Saturday, October 30, 2010
Author: Yona Zeldis McDonough
Illlustred by: Nacy Harrison
Grade Level: 2-6
About the Book:
The story of Harriet Tubman begins with a brief description of who was Harriet Tubman and how she grew into brave and daring young woman. She was brave to escape from slavery, after bring whipped by owners many times. She was courageous to help others get their freedom by escaping; that she then became known as “Moses”.
The book explores Harriet Tubman life from her birth as slave to her struggles that lead for freedom. The book look at her life in Maryland to the first time she heard about the Underground. The books also explores how she was able to unite the black and white people to stand together to address social injustice that the African American were facing on daily basis.
Element: Social Movements and Social Change
This book is adequate and great way to introduce element four of social movement and social change. From this book kids will learn about slavery, the civil war, and how one person can change the world. It will gave a message of hope to many of our students, that people will overcome anything if they are courage and brave enough to stand for the right cause.
This book would be great introduction to the civil right movement during the Black History Month. It will help students understand the hardships that African American had to go through to get their voice heard. As future teacher, one of the activities that I will enjoy doing with my students is a timeline about the important dates and events in the American history. I will ask my students to add their own events in this timeline, to help them understand that they are also part of history, and that they are making history each and every day.
Teacher Lesson Resource
To find a copy of this book, please use link below:
Monday, October 25, 2010
Title: Wangari's Trees of Peace
True Story From Africa
Author and Illustrator: Jeanette Winter
Age Group: Ages 5-7
Buy it Here!
Lesson Plan Ideas
Wangari's Tree of Peace is about a girl who lived in small village in Kenya who made a difference that the world could see. Before she goes to school in America she remembers her childhood in Kenya as a place full of beautiful green trees. When she returns to Kenya she sees that the trees that once stood were now destroyed for the new buildings that would rise. Wangari would not stand for this to happen and with one seed at a time and the cooperation of the women in her village she starts a movement across Africa to replant all the trees that had once been chopped. Wangari was jailed for protecting the forest but even then she did not give up and every tree that was destroyed and many more were planted all across Africa by millions of women.
Wangari was an ordinary girl who was concerned about the trees that were chopped from her village. Her concerns lead her not only to plant seedlings in her own backyard but had other women come together with her and start a movement of planting trees. This book truly teaches Social Justice because one woman was able to make a such a big difference in not only her community but world wide. She empowered women to come together and plant the trees regardless of the men attempting to destroy their work. Students learn that something as small as planting a tree can make a huge change. Wangari Maathai was awarded the Noble Peace Prize in 1994 for her Green Belt Movement.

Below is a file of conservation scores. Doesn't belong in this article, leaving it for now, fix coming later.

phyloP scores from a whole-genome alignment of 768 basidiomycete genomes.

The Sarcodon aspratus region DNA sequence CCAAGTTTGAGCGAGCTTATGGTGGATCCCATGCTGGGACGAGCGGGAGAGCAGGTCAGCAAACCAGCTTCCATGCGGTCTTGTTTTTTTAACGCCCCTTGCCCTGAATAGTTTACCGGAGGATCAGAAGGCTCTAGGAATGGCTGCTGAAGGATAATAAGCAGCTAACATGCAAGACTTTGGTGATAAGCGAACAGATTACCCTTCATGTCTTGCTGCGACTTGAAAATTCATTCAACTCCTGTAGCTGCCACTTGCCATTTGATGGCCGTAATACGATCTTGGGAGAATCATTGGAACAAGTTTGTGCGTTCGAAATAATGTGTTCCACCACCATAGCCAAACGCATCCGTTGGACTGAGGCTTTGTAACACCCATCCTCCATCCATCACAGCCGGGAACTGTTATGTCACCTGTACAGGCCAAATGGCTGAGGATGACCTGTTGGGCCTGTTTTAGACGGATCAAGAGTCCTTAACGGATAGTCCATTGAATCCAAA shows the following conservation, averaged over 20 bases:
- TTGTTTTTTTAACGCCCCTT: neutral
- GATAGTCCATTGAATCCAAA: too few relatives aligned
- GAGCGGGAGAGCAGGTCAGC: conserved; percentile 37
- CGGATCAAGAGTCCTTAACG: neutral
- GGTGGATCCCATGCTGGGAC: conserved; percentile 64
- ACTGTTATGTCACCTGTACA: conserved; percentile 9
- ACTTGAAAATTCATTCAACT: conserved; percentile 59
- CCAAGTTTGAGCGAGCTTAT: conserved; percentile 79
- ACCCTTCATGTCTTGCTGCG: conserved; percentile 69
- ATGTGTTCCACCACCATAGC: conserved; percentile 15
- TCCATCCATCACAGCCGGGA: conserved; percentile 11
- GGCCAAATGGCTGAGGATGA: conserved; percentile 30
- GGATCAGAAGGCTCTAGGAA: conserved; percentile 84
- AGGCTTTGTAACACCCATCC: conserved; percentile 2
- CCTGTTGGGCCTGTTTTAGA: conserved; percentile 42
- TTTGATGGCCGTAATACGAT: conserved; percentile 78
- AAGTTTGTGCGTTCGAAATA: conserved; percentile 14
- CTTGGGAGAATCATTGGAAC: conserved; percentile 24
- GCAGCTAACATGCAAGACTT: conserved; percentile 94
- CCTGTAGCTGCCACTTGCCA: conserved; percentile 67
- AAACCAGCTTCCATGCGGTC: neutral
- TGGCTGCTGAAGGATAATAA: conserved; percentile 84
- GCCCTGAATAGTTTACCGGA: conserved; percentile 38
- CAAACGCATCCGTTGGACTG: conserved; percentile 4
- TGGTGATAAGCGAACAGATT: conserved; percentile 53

I could teach this book in two settings: teaching about the environment in a science lesson and teaching about social change and movement in a history lessons. Children can learn about the importance of trees and the environment through the book. I would also use this book to show children of all ages that anyone can make a difference maybe have the children take part in some sort of social change big or small.
Sunday, October 24, 2010
"Paths to Peace: People Who Changed the World"
Author: Jane Breskin Zalben
In this book, sixteen different short biographies are written about "peacemakers" throughout the world: people who as Jane Zalben puts it "made the world a better place". Covering both well known figures like Martin Luther King Jr. and lesser known characters like Wangari Maathai, this book is great to spark discussion on social justice education among upper elementary school students. With interesting artwork and quotes accompanying each biography, Zalben covers a variety of ethnic groups and backgrounds sure to inspire intrinsic learning and foster reflective reading.
Title: Harriet Tubman
Author: Catherine Nichols
Illustrated by: Brian Denington
Suggested Uses: Age 4-8
Summary: The book provides students with some biographical and historical insight into the life of Harriet Tubman. "Harriet Tubman" illustrates the strenuous efforts that she went through to become free from slavery. Catherine Nichols highlights the issue of slavery, and how the escape of one brave and courageous woman returned to the Underground Railroad to help rescue hundreds of the other slaves.
Purchase it now!
Saturday, October 23, 2010
Title: Emma’s Poem